I try to be an inspiration and support to others, whether it’s people I mentor or my kids. I have a four-year old daughter and a six-year old son and it’s important for me to set a strong example for them.
My parents have also been a huge influence on how I do things. My father is from Northern Ireland – he’s the life and soul of the party and very hardworking. He came from a humble family beginning and went to Switzerland and set up his own dentist practice. He’s always taught me the value of money and hard work and equally, the value of having a good time. All of those things have helped me get to where I’m at now.
My mother taught me to be myself and believe in what I could do. She was extremely supportive of all of us, helping us build on our natural strengths, versus trying to please others.
What’s your biggest achievement to date?
The biggest result-driven achievement was turning Crown Royal business around, making it the fastest growing spirits brand by volume in the US.
Less tangible perhaps has been my contribution to the diversity conversation within my organisation, which is very male dominated. I’m working proactively with human resources to recruit and retain women to help solve the diversity issue from the ground up.
Are there failures you’ve learned from?
Mixxtail, the in-home cocktail project I worked on for my first year and a half at ABI. It was very ambitious and we had some successes in markets like Argentina and Korea, however we pushed too hard, too quickly and were operating in a space that was not a priority for the business. We learned a lot and I recommended a significant shift in strategy to refocus on growing the category with beer adjacent offerings, such as lime beer and different beer styles, versus trying to compete head on with spirits. And the company has been much more successful in this space.
What are your tips and advice for success?
My biggest tip is to love what you do. You’re never going to be great at your job if you’re not passionate about it. And you spend most of your life at work. I’ve spoken to a lot of people who are doing their job for the money or because it’s an easier career path. By luck, I fell into what I loved from a very early stage in my career. That said, I have had jobs along the way that have been hard but you have to push through knowing there is something you will love again.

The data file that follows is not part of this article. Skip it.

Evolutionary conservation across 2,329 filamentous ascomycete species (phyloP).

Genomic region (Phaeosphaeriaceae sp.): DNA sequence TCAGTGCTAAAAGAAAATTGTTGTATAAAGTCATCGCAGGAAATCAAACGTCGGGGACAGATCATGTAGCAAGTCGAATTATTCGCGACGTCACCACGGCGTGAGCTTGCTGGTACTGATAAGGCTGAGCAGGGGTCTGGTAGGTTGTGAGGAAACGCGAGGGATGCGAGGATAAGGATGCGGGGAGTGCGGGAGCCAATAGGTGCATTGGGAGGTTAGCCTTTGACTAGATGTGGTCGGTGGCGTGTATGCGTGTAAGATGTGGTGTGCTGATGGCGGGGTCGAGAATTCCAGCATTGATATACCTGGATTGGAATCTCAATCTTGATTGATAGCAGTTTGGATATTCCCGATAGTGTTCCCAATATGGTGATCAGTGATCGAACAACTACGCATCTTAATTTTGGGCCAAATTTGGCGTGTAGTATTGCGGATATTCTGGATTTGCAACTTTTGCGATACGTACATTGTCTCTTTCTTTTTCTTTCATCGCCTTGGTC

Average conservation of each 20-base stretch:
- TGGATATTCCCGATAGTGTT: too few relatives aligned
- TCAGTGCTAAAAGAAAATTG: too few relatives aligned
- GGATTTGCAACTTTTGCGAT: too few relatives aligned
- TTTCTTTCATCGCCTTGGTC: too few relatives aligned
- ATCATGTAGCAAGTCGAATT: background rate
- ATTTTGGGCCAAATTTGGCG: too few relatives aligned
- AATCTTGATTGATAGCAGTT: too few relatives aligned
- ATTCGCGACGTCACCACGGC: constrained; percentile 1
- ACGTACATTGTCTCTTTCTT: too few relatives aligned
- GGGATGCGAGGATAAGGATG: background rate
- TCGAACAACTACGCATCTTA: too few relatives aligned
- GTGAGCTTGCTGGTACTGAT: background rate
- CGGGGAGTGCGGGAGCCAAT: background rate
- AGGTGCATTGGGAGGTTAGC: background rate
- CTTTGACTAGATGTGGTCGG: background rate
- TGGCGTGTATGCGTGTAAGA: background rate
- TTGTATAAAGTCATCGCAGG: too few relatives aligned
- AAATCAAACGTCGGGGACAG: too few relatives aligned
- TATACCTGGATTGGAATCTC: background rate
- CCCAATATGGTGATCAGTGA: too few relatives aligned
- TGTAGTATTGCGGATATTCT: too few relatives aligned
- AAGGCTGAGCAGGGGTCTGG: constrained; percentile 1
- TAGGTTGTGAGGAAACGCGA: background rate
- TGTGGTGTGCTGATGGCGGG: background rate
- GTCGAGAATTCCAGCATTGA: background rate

As important is finding mentors and champions within the organisation you work in, who will coach you and have your back when career conversations happen.
What are your plans for the future?
I want to be on Stella Artois for the next two or three years – which is long for careers at ABI – because I believe in the power of continuity and want to leave a legacy I will be proud of.
Long term, I want to be CMO. I love marketing and want to continue to grow within the discipline until I am the best I could possibly be at this job. Ultimately, I want have a positive impact on millions of people through the brands that I manage and the teams that I lead.
What are your main interests outside work?
My biggest priority when I’m not working is having quality time with the little ones. I get so much energy from them and it’s amazing to see them so passionate about everything. I also try to get a workout in every now and again to help keep my endorphins at the right level and my head clear. I used to do a lot of ice skating but I haven’t done that in a while. But I do ski when I can and do a lot of outdoorsy stuff with the kids. The time I have out of work is really dedicated to things I can do with them.
How has your degree benefited your career and personal life?
My BComm from UCD taught me the foundations of business and marketing, which have served me well in my career, and the friendships and professional network I built at UCD is invaluable.
What is your fondest memory from your time in UCD Quinn School?
The many nights spent at the student bar. Who knew that would be very useful market research for my big job?!
Tell us something most people don’t know about you
I’m an adrenaline junkie.
What piece of technology can you not live without?
My phone. Not very original…
What is your pet hate?
Knuckle cracking. During final exams at the RDS, everyone was nervous and cracking their knuckles and I remember finding it terribly distracting. Everyone does it all the time at ABI too. I’m trying to get used to it.
What’s your favourite book?
Shantaram by Gregory David Roberts
What is your favourite dish to cook?
I’m not good in a kitchen.
What is your favourite place in the world to visit and why?
Going back to the Swiss Alps because it’s so peaceful and beautiful. And it’s home. I don’t think I would ever live there again permanently, but it charges my batteries when I go back.
What are your insider tips for anyone going to New York for the weekend?
Stay away from tourist traps and hit the coffee shops in Brooklyn, restaurants in Harlem and speakeasy cocktail bars in Manhattan.
What charities or causes are closest to your heart?
Water.org, providing access to clean water to the developing world. I’m actually on a shoot in LA right now shooting our next ad with Matt Damon. He is a co-founder and the work they do is phenomenal.